- Series: Head First
- Paperback: 528 pages
- Publisher: O'Reilly Media; 1 edition (September 5, 2008)
- Language: English
- ISBN-10: 0596515782
- ISBN-13: 978-0596515782
- Product Dimensions: 8 x 1.1 x 9.2 inches
- Shipping Weight: 2 pounds (View shipping rates and policies)
- Average Customer Review: 3.7 out of 5 stars See all reviews (44 customer reviews)
- Amazon Best Sellers Rank: #659,270 in Books (See Top 100 in Books)
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Head First Ajax 1st Edition
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About the Author
With twenty years experience in the field, Rebecca M. Riordan has earned an international reputation for designing and implementing computer systems that are technically sound, reliable, and effectively meet her clients' needs. Her particular area of expertise is database design and she is a five year Access MVP. Rebecca has also authored several database books and served as a senior technical support engineer for Microsoft's database products. As a Microsoft employee in Australia, Rebecca was the Senior technical support engineer for Microsoft's database products.
Top Customer Reviews
I liked this book not only for its casual and fun presentation style, but because it starts explaining Ajax at the beginning and does not get confusing as you go forward. The author knows how to ramp up the difficulty level without you really noticing. Plus, you don't feel like you need half a dozen other books to understand what's going on. The author is clear in her explanation of what the book's limitations are.
Furthermore, he author's decision to rely on the Prototype framework is misguided. It saves a few lines of code per page, but one expects a "Definitive Guide" to define, explore, and use the actual objects and methods defined by the language itself, not those defined in one of many, many external libraries.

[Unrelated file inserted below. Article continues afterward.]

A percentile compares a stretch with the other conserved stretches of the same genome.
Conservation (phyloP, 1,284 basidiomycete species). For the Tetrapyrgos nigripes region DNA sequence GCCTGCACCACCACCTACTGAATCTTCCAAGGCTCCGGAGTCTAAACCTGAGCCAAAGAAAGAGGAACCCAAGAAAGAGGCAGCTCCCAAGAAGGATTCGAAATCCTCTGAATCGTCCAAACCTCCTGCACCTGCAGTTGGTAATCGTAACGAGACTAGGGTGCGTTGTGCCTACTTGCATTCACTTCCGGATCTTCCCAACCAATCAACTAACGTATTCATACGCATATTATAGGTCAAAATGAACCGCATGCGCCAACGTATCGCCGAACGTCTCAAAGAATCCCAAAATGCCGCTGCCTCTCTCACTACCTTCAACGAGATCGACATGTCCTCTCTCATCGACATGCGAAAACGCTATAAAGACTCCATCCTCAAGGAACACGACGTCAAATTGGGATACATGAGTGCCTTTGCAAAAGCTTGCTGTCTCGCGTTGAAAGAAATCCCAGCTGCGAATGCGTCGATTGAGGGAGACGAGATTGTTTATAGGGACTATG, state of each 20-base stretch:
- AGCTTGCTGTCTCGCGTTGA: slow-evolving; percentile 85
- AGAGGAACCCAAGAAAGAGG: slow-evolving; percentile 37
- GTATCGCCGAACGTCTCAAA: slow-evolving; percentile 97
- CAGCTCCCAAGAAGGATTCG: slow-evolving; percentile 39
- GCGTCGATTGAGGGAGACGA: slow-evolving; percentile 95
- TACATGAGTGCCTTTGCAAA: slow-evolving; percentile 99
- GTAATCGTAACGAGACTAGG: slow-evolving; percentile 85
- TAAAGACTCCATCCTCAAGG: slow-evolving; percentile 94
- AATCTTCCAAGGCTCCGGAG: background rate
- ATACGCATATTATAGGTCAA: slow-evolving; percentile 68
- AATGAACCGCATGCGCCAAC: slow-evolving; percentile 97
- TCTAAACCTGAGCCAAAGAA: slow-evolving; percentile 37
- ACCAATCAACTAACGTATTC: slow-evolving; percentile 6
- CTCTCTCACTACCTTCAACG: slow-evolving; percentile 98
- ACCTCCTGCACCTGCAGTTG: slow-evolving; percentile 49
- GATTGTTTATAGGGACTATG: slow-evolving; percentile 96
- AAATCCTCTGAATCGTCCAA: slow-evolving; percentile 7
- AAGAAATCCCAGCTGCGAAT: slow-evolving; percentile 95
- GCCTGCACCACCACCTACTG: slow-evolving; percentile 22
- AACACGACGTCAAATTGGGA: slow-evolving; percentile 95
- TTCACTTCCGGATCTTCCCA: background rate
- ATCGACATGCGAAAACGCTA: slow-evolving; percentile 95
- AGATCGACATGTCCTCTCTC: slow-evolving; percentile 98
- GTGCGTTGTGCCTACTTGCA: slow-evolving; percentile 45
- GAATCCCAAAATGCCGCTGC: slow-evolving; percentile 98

It is also somewhat comical to read on page 10 that developers, rather than browser vendors, "are to blame for not adopting standards" and that they are "stuck with the mentality of the 1990s, when browser quirks mode, coding hacks, and other tricks were the only things that allowed code to work in all environments," and then to read on page 191 that "Yes, there are always caveats in the world of standards compliance" and that "Example 7-2 will not work in Internet Explorer because Internet Explorer does not support the CSS2 rules that are used to make this work." And on page 187 that "Internet Explorer does not natively support :hover on elements other than <a>. For this reason, instead of using the CSS that will work for all other browsers, we must use this...."
(It's hard not to laugh, too, at a sentence that begins with "To take the file menu example fully to the Web 2.0 level....")
By the time all the errata are corrected and a second edition issued, it might be appropriate for the author to wag his finger at developers who can't yet afford to to be totally standards-pure, but by then the faddish jargon will seem very dated.
And until O'Reilly starts employing copy editors, I'm not buying the first edition of any title they release.
Now the review (intended for the 1st edition):
The selected content, and the order presented is excellent. I have little to add that hasn't already been shared by previous reviews.
One example as a case in point:
Beginning on page 118, there's a sequence of instructions and code to get you to build a simple tab animation with images. If you build and test the code as written in the text, it has no hope of working as the code was obviously written with different image names than the ones provided with the downloadable code. (the text has you create code [pg.119] to build image filepaths such as "images/beginnersTop.png", when the file it intends to point to is actually "images/beginnersTabActive.png".